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Republicans take to the air, DFLers play the ground game in late-season pitch for votes

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DFLers worked their election ground game in the Twin Cities with an appeal to abortion rights supporters Saturday, while Republicans went airborne with gubernatorial candidate Scott Jensen delivering his “Heal Minnesota” message at stops from Hibbing to Rochester.

Candidates from both parties worked their geographic and ideological power zones, playing up core issues to their most faithful voters as the campaign season neared its end. Republicans are more popular in greater Minnesota while DFLers dominate in the Twin Cities, so while Jensen was on his multicity tour, Gov. Tim Walz was rallying voters in Minneapolis and St. Paul.

Walz stopped by the “Rise for Roe” event in the parking lot of the former Sears adjacent to the State Capitol, saying that “abortion services are health care, plain and simple” and that it was “terrifying to think” about how much hinges on this election.

“Once you lose a right, it is so hard to get back,” Walz said.

Meanwhile Saturday, at a hangar at Rochester International Airport, Jensen told a group of about 50 supporters: “We don’t get to stand on the sidelines this time around.”

As he has throughout the campaign, Jensen, who didn’t serve in the armed forces, criticized Walz’s retirement from the Minnesota National Guard after 24 years of service, just before his unit went to Iraq. “Minnesota doesn’t deserve quitters,” he said to applause.

At an earlier stop at St. Cloud Regional Airport, Jensen and running mate Matt Birk appeared before about 200 supporters. Some carried “Walz Failed” signs or Trump-style “Make America Great Again” caps.

Roger Zeman, 73, of Big Lake, said it’s time for a “fresh start.” He said he’s not a fan of how Walz handled the Feeding our Future pandemic fraud investigation or the riots in the aftermath of George Floyd’s murder at the hands of Minneapolis police.

“Nothing sticks to him,” Zeman said of Walz. “He’s always pointing the finger at someone else. Everyone makes mistakes, but if you make a mistake, own it.”

GOP volunteer Nathan Hagemeier, of St. Cloud, said his biggest concern is rising crime. “You don’t have to be a Democrat or Republican to know that we need a change,” the 24-year-old said.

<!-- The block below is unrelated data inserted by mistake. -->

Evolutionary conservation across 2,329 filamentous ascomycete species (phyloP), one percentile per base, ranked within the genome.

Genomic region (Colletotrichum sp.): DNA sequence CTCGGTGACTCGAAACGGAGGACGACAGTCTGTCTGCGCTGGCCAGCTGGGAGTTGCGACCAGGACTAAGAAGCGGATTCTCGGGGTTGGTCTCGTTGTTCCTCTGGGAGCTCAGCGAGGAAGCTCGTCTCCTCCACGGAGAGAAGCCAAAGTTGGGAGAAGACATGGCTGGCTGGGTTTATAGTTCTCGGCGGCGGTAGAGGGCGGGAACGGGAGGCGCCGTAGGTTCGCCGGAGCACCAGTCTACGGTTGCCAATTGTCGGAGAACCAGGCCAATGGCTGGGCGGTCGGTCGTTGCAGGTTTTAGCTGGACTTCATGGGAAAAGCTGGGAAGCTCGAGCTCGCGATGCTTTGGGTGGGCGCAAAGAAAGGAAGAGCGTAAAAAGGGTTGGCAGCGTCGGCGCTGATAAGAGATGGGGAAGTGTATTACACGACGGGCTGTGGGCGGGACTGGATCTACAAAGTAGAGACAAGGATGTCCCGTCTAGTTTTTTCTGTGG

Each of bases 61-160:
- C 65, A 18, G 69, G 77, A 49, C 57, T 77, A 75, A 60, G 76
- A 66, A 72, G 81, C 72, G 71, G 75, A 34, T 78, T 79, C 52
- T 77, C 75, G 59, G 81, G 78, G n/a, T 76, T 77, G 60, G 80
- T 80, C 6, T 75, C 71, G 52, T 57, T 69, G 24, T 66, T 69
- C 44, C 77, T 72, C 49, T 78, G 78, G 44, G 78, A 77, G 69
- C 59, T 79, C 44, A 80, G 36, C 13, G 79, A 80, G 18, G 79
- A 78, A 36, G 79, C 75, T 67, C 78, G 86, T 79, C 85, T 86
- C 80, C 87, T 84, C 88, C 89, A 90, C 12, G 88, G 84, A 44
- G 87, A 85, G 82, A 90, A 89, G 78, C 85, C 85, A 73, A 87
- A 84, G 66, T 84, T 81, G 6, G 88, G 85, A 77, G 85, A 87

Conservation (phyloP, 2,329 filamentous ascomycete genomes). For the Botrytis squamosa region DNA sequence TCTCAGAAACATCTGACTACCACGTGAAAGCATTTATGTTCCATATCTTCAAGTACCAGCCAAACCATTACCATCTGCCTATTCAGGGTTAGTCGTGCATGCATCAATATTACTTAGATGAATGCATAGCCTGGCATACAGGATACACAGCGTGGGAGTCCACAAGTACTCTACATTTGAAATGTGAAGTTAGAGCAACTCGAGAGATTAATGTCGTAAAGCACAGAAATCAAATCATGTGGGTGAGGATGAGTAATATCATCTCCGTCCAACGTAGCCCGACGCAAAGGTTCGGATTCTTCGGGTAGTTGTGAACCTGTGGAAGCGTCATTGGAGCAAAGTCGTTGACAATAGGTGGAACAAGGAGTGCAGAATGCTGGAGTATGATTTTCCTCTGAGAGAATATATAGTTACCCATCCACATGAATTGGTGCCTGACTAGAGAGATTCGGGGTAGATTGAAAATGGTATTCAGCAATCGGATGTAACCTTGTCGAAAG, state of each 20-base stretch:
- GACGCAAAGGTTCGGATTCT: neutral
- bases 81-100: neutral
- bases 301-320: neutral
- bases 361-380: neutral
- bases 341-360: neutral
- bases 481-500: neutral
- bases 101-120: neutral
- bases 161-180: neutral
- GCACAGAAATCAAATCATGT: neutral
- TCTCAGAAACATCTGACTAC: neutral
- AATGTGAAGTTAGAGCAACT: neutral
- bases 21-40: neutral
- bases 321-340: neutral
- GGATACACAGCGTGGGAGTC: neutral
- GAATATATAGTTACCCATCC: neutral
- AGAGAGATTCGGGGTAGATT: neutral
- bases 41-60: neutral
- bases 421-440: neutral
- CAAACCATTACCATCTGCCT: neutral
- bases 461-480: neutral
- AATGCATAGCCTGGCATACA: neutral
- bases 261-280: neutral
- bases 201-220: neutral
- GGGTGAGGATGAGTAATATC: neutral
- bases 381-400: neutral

Jensen said that he and Birk plan to take to the air again for a series of stops Tuesday.

Back in St. Paul, Democratic U.S. Rep. Betty McCollum was the first speaker at the “Rise for Roe” event. She is seeking reelection to the Fourth Congressional District seat she has held since 2001.

“This election is really important to me because I’m fighting my grandmothers’ battles,” McCollum said, telling the dozens who were there early to have “thoughtful conversations” with friends about what’s at stake. “It’s up to us. Each and every one of us.”

Tara Erickson, a lobbyist and organizer of the afternoon event, said the gathering doubled as a fundraiser with a voluntary donation at the door. Erickson said she’d raised $5,000 with the first 50 attendees.

Erickson said many rights are at stake. “I don’t think they’re going to stop at reproductive freedom; they’re going to go for contraception,” she said.

Elizabeth Slagle, a St. Paul-based obstetrician and gynecologist, said “abortion absolutely is on the ballot” and access can be taken away in Minnesota. “It happened at the federal level. It can happen in the state,” she said.

Kimberly Gottschalk of St. Paul brought her 10-year-old daughter to help out at the St. Paul event. “These midterms are more important than ever,” Gottschalk said, adding that she is supporting Walz for reelection. “Women have a lot on the line, as do a lot of other people.”

The event also included appearances by U.S. Sens. Tina Smith and Amy Klobuchar, as well as performances by comedian Mary Mack and singer-songwriter Chastity Brown.

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